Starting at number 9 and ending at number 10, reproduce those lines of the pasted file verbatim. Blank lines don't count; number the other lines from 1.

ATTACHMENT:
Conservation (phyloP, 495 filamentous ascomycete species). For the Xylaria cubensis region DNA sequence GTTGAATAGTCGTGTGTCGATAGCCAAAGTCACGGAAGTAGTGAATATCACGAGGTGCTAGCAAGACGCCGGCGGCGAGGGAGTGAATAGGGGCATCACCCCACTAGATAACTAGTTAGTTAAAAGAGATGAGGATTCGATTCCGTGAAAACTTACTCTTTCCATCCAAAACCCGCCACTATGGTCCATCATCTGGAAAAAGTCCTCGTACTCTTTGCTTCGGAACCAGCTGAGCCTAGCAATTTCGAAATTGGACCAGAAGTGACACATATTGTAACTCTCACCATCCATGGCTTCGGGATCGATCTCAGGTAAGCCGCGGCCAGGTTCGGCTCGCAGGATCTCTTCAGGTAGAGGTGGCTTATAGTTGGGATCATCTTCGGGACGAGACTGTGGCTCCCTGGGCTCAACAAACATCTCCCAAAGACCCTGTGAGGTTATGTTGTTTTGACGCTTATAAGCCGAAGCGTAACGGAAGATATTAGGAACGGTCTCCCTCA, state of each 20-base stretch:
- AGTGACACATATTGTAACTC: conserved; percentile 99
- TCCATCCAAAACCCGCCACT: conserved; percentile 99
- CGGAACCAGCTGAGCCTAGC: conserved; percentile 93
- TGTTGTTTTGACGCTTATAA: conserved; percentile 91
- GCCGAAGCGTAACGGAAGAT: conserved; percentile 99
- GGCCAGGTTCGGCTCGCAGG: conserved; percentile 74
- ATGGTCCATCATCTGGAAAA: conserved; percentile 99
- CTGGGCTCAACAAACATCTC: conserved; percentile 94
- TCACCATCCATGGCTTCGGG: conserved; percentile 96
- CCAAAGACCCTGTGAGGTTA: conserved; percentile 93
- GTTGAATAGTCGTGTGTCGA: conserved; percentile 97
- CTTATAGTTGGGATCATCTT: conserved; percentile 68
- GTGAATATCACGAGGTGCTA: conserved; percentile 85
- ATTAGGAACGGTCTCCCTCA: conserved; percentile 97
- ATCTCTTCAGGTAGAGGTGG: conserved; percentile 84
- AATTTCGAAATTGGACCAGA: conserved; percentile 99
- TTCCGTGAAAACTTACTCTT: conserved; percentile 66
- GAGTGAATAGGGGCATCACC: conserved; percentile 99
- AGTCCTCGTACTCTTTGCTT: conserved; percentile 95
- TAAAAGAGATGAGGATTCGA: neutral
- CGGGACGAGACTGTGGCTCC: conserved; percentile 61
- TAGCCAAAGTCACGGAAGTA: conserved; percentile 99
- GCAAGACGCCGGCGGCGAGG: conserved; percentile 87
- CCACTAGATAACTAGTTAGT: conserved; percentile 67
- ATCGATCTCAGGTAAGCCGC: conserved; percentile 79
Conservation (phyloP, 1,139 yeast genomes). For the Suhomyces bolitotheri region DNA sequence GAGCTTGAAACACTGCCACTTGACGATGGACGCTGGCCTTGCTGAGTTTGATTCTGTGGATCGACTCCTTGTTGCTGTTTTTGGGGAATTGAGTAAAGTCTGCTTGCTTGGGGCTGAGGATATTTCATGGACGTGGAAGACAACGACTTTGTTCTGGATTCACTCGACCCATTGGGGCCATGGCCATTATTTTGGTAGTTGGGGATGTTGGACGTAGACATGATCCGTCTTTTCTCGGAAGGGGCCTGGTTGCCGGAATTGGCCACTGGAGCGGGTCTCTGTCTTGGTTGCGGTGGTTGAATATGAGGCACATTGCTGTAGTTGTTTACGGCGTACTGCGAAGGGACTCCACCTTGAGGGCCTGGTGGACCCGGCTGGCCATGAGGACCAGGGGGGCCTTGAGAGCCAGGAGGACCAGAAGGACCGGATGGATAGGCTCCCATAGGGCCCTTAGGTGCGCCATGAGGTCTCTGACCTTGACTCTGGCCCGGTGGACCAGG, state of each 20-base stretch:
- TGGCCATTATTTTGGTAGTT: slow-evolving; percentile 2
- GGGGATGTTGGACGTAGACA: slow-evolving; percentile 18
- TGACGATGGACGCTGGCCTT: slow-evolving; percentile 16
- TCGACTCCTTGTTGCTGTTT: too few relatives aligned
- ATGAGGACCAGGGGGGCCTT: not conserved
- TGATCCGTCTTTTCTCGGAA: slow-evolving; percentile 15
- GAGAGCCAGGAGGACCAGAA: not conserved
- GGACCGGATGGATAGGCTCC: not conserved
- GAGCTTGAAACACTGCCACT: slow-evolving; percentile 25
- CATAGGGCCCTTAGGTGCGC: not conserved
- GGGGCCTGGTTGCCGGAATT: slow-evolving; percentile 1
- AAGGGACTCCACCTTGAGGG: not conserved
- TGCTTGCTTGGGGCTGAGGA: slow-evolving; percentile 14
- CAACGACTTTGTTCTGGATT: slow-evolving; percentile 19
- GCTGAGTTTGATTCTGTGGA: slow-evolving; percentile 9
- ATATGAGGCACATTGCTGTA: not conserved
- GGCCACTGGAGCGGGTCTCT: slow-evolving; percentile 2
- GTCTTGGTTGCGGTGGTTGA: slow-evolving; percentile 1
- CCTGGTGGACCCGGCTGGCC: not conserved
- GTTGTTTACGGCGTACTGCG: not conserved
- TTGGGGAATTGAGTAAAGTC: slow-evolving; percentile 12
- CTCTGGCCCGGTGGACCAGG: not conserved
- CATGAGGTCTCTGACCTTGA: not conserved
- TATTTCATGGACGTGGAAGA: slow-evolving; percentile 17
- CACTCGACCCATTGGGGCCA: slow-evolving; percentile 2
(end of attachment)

- CTGGGCTCAACAAACATCTC: conserved; percentile 94
- TCACCATCCATGGCTTCGGG: conserved; percentile 96